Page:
The criterion tasks that comprise the Firefighter Combat Challenge are based on exhaustive research of frequently performed, arduous or critical fire ground tasks.
Believe it or not, back when I was serving on the NFPA 1583 Task Force in the early 1990’s, there was push-back against tasks that were “too hard.” The dummy drag was cited as unrealistic; when would a firefighter have to drag a victim, a full sized adult any significant distance?
Well, for one, in the middle of a snow storm, while functioning as an EMT that night, we were called to the scene of a single family unit (SFU). Two victims were pulled from the residence. There was at least a foot of snow on the ground and the ambulance was parked as close as we could get to the scene. The guy that we got had to be 250. He was in his skivvies, with second-degree burns on his torso.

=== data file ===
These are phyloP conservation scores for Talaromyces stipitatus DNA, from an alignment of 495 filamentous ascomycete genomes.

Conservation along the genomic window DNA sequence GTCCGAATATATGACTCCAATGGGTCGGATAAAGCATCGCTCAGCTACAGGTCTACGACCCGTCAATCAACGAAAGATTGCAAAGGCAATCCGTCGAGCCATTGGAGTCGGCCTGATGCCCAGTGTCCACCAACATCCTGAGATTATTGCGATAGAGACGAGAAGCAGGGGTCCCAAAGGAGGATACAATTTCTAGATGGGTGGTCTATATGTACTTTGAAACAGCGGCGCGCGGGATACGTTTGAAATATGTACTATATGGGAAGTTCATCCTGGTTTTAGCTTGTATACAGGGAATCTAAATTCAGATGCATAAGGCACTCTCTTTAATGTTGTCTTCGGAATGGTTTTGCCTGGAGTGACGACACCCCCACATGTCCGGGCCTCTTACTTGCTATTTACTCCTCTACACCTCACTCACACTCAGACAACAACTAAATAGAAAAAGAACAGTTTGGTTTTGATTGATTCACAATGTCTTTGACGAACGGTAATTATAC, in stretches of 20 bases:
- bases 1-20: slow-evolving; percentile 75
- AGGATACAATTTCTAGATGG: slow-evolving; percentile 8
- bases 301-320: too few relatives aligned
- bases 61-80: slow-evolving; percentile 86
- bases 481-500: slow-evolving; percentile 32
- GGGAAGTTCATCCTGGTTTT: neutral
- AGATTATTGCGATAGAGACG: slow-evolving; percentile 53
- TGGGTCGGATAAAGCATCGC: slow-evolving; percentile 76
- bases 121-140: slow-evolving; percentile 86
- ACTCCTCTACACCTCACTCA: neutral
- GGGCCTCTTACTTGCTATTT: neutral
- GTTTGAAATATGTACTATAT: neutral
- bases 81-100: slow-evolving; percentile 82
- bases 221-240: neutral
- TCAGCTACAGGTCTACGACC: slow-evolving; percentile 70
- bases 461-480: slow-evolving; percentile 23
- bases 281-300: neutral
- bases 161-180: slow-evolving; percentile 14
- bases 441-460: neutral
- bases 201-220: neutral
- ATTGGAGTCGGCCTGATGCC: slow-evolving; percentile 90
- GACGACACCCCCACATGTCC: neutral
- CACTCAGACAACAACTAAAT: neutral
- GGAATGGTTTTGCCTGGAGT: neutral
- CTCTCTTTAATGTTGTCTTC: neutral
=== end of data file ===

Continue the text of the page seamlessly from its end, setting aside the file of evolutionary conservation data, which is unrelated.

The litter could not be deployed because of the snow. So, I took the torso and my buddy the feet and we carried him backwards (for me) at least 100 feet to the gurney. That was the longest 100’ ever.
Sorry; no video back then. No cell phones. But, here’s something that comes pretty close.
Check out this video: https://t.co/w65p05a9qj
This Twitter feed captures exactly the biomechanics of the dummy drag. I haven’t heard much by way of doubt these days. I’m pretty sure that anyone who’s been in the emergency service business any length of time has had to move a body by grasping them under the arms and around the chest.
It’s nice to know that you have this capability before being called upon to do it for real.